Andrew Bailey

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Andrew Scott Bailey

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Biographical Information[edit]

Andrew Bailey was a two-time American League All-Star and the winner of the 2009 American League Rookie of the Year Award.

Growing up in the New Jersey suburbs of New York, NY, Bailey was selected by the Oakland Athletics in the 6th round of the 2006 amateur draft out of Wagner College in Staten Island, where he set a school record for career strikeouts. He was signed by scout Jeff Bittiger and was a starter his first couple of seasons in the minor leagues, going 2-5 but with an excellent 2.02 ERA for the Vancouver Canadians in 2006, and then 5-8, 3.46 in 23 games between the Kane County Cougars, Stockton Ports and, for one game, the Triple A Sacramento RiverCats, in 2007. In 2008, he was moved to the bullpen at midseason while pitching for the Double A Midland RockHounds. He made 15 starts in 37 appearances, with a record of 4-9, 4.32. Up to that point, he had done little to stand out, but the A's liked what they had seen and added him to the major league roster after the season.

Bailey made Oakland's bullpen out of spring training in 2009 and pitched so well that he quickly became the team's closer. He pitched 68 games and 83 1/3 innings with a sparkling 1.84 ERA, 91 strikeouts, 24 walks and 26 saves. He was the A's sole representative at the 2009 All-Star Game, then beat the Texas Rangers' Elvis Andrus and the Detroit Tigers' Rick Porcello in the vote for Rookie of the Year. He returned as closer in 2010 and was, if anything, even better. His ERA was a minute 1.47 in 47 games, he was again named to the All-Star team, and he was leading the American League in saves at that point of the season. However, he went on the disabled list from July 21-August 21 because of an elbow problem, and did not pitch after September 17th. As a result, he finished with only 25 saves. He had surgery on his elbow, performed by Dr. James Andrews, after the season, a procedure which delayed the start of his 2011 season. He was as sharp as ever when he returned on May 29th, keeping his ERA under 1.00 until early July. Only a couple of poor September outings, during which he gave up 5 runs in an inning and a third, kept him from a tremendous ERA for a third straight year. Instead, he finished 0-4, 3.24, with 24 saves and 41 strikeouts in 41 2/3 innings.

On December 29, 2011, the Boston Red Sox acquired Bailey from the A's, along with outfielder Ryan Sweeney, in return for outfielder Josh Reddick and minor leaguers Miles Head and Raul Alcantara. Andrew was expected to step in for Jonathan Papelbon, who had left earlier in the offseason via free agency, as the Sox's closer. Things started off on the wrong foot in 2012, as he injured his right thumb during spring training and underwent surgery, putting him on the disabled list for the first half of the season. He made his debut with the Sox on August 14th, throwing one-third of an inning against the Baltimore Orioles; by that time, the team had fallen well out of contention, with an underperforming bullpen a significant contributor. He pitched 19 times for the Red Sox with a 1-1 record and 6 saves but a 7.04 ERA. As a result of his lack of results, the Red Sox went out and acquired Joel Hanrahan to serve as closer in 2013, but he in turn was injured at the start of the year, giving Bailey a chance to reclaim his job. He did just that by going 1-0, 1.46, with 6 saves in April, but he suffered an injury to his right biceps and was placed on the disabled list in early May, retroactive to April 29th. In the meantime, Hanrahan was back healthy and ready to reclaim the closer's job, but only managed to hold it for a week before going down with another injury on May 6th. Bailey was relegated to a supporting role when he came back later in May. He went down with yet another injury in July, this time to his shoulder, and opted to undergo surgery on his labrum and capsule, putting him out for a year. He was 3-1, 3.77 in 30 games with 8 saves. In 28 2/3 innings, he had given up 23 hits and struck out 39.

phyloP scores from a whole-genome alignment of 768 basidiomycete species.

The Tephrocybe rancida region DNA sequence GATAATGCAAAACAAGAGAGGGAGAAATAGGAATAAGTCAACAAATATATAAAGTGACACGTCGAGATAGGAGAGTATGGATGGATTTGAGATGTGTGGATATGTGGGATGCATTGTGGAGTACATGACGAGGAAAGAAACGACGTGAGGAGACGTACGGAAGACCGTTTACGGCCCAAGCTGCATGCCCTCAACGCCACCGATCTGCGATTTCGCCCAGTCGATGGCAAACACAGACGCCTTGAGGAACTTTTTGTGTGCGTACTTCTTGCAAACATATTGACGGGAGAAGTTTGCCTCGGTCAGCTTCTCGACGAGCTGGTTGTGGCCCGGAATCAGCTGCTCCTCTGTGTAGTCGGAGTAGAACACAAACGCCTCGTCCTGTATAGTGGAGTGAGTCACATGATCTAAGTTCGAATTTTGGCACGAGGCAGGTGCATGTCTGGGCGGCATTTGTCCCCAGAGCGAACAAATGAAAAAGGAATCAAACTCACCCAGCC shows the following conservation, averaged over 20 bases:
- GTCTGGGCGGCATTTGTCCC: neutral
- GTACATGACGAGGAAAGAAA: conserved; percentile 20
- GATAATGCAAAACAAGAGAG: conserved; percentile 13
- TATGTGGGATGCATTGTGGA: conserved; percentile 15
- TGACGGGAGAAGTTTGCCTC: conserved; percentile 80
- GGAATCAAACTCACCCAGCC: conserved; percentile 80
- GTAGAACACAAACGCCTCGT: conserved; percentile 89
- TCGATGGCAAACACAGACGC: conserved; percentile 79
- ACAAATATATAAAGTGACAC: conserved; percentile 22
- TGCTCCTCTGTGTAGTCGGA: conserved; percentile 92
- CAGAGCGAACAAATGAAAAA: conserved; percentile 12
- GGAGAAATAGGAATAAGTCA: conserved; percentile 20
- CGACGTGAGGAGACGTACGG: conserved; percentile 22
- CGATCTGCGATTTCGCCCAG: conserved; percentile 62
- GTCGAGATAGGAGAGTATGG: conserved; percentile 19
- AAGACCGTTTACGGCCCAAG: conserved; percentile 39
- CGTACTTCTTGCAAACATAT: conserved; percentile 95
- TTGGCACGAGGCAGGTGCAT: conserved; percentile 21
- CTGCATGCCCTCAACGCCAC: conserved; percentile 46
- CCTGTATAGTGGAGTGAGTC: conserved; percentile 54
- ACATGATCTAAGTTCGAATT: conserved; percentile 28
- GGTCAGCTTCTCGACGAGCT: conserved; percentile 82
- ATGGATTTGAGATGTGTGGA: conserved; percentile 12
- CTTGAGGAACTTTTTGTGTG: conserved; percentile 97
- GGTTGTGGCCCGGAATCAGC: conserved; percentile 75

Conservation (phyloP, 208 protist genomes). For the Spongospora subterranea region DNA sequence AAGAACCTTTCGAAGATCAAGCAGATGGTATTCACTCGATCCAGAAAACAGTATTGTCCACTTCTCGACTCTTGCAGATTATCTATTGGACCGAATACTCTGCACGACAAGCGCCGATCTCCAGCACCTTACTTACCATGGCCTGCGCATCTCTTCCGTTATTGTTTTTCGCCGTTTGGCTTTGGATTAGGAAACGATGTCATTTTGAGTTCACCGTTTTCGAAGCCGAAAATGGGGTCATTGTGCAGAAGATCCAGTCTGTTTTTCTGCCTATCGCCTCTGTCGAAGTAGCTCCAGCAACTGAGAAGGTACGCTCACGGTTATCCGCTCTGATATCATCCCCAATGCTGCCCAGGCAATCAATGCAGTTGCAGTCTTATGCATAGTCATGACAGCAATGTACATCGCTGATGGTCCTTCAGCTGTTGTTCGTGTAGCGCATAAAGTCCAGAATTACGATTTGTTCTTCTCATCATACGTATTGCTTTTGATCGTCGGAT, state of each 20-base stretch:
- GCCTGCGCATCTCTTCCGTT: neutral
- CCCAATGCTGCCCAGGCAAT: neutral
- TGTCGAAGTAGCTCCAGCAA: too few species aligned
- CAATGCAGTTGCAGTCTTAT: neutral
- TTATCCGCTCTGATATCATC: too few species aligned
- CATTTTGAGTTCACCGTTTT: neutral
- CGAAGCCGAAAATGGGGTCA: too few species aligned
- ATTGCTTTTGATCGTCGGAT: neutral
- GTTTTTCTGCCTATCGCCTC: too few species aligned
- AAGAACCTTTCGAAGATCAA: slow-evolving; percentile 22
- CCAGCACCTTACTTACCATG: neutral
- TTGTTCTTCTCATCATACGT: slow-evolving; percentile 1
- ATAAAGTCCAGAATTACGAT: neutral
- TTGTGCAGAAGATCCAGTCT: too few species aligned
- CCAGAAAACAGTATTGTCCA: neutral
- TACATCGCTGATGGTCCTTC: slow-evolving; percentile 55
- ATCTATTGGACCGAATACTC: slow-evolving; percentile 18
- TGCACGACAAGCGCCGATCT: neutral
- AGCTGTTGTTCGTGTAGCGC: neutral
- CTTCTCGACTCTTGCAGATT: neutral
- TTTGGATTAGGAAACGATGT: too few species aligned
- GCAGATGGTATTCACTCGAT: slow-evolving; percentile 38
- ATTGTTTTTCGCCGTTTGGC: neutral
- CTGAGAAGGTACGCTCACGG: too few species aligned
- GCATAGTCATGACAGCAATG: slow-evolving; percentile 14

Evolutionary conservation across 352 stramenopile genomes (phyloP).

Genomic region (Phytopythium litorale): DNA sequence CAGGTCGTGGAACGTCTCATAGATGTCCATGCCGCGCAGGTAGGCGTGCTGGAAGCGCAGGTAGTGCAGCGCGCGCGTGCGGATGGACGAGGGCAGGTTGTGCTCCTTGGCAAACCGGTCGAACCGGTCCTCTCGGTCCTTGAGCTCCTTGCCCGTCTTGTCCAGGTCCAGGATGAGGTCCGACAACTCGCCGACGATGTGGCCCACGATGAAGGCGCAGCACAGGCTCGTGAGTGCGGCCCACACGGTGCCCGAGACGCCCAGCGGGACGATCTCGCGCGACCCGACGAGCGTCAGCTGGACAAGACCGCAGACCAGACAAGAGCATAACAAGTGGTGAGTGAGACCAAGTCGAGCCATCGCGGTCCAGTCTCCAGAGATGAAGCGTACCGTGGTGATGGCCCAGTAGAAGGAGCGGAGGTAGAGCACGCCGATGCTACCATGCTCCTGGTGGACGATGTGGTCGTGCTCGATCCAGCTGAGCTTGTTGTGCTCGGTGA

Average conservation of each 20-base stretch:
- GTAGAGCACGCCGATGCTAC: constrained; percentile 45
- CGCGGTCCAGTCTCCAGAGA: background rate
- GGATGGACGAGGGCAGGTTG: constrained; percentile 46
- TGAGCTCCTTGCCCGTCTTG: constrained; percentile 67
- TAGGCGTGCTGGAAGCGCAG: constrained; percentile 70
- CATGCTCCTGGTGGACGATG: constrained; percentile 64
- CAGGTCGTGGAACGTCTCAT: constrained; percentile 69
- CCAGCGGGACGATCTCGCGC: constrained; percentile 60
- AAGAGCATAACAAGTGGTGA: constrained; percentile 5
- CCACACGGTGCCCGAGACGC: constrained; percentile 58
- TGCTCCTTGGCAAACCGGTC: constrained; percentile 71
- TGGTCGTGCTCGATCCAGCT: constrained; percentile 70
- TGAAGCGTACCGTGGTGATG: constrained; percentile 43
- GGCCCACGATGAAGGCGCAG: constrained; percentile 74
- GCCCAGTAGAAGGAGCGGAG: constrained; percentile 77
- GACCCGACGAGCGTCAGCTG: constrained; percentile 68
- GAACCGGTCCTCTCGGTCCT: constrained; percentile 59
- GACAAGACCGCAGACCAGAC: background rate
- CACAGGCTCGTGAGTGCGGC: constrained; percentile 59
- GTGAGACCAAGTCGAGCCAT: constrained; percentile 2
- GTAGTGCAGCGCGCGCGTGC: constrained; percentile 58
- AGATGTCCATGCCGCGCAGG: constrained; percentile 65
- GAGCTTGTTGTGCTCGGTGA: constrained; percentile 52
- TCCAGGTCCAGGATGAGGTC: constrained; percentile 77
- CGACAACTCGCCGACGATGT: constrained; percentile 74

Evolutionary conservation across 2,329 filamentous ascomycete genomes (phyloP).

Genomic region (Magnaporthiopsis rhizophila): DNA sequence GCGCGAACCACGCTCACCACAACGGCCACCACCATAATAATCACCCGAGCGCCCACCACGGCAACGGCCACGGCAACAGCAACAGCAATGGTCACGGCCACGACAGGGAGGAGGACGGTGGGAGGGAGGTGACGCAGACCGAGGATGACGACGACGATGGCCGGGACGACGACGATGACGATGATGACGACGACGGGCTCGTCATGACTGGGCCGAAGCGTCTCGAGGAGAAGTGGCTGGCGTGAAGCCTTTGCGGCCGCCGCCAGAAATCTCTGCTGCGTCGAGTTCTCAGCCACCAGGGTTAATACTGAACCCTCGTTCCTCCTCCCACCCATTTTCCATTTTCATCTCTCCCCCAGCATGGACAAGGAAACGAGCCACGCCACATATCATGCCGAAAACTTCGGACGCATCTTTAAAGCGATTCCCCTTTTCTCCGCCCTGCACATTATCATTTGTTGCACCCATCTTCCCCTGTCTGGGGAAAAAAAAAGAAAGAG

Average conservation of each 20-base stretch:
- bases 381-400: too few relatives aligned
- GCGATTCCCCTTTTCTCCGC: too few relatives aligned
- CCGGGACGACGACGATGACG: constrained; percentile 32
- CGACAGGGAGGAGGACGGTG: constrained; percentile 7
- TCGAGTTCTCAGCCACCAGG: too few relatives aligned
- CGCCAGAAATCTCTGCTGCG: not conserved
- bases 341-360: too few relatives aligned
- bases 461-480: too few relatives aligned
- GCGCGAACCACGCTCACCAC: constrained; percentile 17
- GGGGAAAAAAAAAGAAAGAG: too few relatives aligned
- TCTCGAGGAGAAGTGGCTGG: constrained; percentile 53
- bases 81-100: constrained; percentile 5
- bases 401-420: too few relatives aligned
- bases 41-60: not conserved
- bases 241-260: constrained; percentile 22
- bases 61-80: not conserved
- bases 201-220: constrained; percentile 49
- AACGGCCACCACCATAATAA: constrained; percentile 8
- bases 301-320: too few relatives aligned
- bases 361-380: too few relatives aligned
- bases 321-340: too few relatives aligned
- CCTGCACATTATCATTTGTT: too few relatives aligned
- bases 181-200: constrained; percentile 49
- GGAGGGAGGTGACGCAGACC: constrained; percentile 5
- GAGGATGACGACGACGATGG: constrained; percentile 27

In February 2014, he signed a minor league contract with the New York Yankees worth $2.5 million if he managed to make the team's roster. He did not pitch in the majors that year, but in 2015 made 10 appearances with New York, going 0-1, 5.19. He split 2016 between the Philadelphia Phillies and Los Angeles Angels of Anaheim, going a combined 3-1, 5.36 in 45 appearances. He did record 6 saves for the Angels, where his ERA was 2.38 in 12 games, giving indications that he was perhaps finally finding his old form back. After the season, he re-signed with the Angels for one year. He made just 4 appearances in 2017, going 2-0 with no runs allowed in 4 innings, before arm problems resurfaced; he had made a few appearances in the minors before that, but his final outing came on August 15th. He saw the writing on the wall and chose to retire as a player.

Bailey began his post-playing career in 2018 as a Major League Coaching Assistant/Video-Replay Coordinator for the Angels. In 2019, Bailey jumped into coaching as the Angels' bullpen coach under newly-appointed manager Brad Ausmus, but left when Ausmus did at the end of the season. He then joined the staff of the San Francisco Giants as co-pitching coach (with Brian Bannister) for manager Gabe Kapler in 2020. As of 2023 he remains a pitching coach for the Giants.

Notable Achievements[edit]

AL Rookie of the Year
2008 2009 2010
Evan Longoria Andrew Bailey Neftali Feliz

Related Sites[edit]